I think that all claimed horses should be tested, and the industry, not the new claiming outfit, should pay for the tests.
Most claimed horses are top performers. They are most likely to be benefiting from performance enhancing drugs.
Why have an added expense tacked on to someone who is willing to take a chance claiming a horse? Integrity should override everything, and these tests should be mandatory, and it is unfair to burden the new owner with this expense.

Not to mention this comment which may hold some truth in light of the fact that there seems to still be "super trainers" who run horses in Ontario:

Greg Parke SAID...

"Mr. Swinhoe (another commenter) don't waste your money. The sport has really cleaned up it's act or the testing is inadequate to find these types of drugs. Same old story, let the buyer beware, you have a 99-1 shot to finding drugs in a horses system with the testing the way it is."

Great Article: Lasix May Help Some Horses, But Is It Worth It?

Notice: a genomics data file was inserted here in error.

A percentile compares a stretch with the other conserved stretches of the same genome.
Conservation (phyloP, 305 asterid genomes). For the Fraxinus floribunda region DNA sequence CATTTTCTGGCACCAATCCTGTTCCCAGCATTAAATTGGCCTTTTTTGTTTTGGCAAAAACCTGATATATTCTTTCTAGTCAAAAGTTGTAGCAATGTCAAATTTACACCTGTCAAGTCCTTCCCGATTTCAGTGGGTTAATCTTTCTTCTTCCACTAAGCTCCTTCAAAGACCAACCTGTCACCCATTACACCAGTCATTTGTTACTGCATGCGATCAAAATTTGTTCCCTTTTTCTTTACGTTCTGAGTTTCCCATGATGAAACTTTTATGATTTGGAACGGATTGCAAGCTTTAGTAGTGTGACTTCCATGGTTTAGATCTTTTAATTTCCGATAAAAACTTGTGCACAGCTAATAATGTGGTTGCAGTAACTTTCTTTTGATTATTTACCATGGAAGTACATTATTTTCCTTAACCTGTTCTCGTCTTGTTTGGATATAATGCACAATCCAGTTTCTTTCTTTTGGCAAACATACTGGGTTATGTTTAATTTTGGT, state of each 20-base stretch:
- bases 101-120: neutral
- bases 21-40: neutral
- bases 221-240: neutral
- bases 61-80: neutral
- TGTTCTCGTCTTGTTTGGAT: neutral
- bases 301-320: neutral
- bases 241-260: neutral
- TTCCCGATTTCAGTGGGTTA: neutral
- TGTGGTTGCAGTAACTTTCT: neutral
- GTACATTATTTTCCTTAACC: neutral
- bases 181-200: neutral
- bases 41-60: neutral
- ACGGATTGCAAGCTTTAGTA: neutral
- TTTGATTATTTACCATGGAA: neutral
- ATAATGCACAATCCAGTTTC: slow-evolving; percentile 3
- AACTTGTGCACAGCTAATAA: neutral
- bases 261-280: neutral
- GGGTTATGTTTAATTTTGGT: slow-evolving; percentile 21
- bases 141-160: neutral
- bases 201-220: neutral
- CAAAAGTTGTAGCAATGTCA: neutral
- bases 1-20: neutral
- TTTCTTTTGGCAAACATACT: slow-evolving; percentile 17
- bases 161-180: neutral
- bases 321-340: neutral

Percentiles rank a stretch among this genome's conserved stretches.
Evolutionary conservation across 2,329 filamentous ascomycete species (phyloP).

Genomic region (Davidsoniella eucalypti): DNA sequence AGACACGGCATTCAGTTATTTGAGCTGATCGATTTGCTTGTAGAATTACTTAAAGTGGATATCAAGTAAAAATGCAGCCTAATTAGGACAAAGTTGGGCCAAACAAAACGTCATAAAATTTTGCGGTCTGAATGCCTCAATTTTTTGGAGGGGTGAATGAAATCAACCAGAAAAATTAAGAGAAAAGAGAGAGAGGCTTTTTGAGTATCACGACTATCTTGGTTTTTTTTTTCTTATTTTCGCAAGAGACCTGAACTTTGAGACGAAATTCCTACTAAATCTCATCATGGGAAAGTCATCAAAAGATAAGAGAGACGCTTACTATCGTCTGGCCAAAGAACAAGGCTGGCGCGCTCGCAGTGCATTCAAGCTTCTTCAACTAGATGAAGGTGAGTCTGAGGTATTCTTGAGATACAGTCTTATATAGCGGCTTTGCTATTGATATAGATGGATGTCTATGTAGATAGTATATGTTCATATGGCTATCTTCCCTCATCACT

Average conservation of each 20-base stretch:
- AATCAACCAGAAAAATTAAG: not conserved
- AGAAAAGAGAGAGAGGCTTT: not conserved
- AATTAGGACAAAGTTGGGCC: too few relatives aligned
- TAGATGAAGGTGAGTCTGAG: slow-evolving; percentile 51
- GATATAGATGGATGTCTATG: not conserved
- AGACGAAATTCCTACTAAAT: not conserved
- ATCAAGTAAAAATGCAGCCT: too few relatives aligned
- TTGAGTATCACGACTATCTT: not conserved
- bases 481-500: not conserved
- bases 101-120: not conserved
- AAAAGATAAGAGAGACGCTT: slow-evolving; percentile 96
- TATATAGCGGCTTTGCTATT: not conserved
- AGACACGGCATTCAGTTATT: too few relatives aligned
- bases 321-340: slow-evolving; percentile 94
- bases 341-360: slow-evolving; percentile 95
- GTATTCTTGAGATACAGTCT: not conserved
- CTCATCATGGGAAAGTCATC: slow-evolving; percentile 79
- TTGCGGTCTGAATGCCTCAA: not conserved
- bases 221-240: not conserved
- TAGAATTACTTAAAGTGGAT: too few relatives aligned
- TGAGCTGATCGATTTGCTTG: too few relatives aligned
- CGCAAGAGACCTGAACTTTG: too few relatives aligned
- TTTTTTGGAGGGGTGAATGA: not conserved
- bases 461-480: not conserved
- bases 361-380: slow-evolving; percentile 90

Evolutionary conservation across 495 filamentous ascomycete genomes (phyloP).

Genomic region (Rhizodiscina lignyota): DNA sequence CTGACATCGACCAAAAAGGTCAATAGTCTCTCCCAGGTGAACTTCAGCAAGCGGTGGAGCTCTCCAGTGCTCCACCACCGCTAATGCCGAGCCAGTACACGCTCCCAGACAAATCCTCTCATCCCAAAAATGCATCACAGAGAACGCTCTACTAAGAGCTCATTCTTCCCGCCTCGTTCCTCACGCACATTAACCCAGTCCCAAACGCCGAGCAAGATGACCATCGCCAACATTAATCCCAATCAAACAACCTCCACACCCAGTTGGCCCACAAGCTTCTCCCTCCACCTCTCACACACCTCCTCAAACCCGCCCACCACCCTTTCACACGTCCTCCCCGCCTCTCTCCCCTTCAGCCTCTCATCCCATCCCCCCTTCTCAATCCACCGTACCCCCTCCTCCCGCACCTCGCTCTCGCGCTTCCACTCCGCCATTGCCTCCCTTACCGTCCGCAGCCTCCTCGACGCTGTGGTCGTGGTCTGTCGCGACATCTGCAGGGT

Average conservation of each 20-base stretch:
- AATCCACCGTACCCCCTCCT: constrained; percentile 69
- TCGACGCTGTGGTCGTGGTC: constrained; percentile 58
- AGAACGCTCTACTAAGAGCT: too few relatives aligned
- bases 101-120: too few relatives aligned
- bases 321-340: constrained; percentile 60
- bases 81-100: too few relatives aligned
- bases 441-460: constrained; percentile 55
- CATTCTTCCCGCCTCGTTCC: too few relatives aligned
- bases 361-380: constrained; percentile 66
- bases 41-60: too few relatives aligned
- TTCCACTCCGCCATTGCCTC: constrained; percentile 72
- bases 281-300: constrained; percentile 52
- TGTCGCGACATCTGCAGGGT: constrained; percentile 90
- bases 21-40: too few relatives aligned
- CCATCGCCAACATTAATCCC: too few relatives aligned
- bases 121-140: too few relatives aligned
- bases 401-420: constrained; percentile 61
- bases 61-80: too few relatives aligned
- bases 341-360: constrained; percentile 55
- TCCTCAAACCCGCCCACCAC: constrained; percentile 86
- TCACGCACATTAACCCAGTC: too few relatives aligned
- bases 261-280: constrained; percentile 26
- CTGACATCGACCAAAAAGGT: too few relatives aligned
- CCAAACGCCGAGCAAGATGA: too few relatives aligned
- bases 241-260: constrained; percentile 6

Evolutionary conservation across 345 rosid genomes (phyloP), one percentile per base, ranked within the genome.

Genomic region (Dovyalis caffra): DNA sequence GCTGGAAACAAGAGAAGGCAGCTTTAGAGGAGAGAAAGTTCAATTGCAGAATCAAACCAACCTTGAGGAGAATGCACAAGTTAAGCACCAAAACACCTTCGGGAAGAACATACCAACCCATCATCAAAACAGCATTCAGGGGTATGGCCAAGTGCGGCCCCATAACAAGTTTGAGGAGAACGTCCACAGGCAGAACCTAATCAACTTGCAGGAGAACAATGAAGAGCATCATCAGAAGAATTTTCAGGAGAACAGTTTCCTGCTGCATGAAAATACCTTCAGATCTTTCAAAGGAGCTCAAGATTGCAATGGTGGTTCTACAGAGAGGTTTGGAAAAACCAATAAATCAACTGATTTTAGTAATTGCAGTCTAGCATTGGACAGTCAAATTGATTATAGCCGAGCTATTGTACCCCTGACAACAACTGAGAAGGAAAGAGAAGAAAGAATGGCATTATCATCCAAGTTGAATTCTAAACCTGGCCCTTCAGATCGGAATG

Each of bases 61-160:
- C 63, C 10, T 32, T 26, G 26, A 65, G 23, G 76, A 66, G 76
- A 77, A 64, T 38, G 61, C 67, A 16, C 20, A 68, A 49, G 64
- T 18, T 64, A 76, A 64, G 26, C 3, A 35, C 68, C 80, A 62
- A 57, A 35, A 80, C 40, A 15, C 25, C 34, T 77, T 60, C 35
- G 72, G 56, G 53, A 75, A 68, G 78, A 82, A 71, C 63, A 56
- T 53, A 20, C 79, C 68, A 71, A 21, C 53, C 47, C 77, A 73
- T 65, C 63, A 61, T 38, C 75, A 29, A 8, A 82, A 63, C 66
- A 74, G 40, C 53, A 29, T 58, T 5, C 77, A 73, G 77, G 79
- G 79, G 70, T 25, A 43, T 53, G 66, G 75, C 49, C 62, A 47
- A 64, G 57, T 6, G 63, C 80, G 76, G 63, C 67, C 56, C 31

Bill Finley may doubt if Lasix works at all. A recent study may have put his doubts to bed, as it did show that Lasix does what it is supposed to do: reduces exercise-induced pulmonary hemorrhage (EIPH) in racehorses.

But what else does Lasix do?

Oh come over 95% of horses that run in Canada and the US are on it and in every other jurisdiction in the world, it is not needed?

Is it worth the fact that it masks other drugs, and enhances performance, and makes it so that horses who end up using Lasix to run fast (either through anti-bleeding or drug masking) become possible stud and broodmare prospects, who most probably weaken the breed by passing on inheritable flaws to the next generation of horses?

It Feels Good To Be Quoted In A John Pricci Column
Good follow up article regarding past posting. Pricci notes:

"One interesting aside was that respondents appeared troubled by the “perception” that late-odds drops were the result of past-posting. Sadly, the only inference that can be drawn from that is that horseplayers seem to care more about how false perceptions hurt racing than regulators do."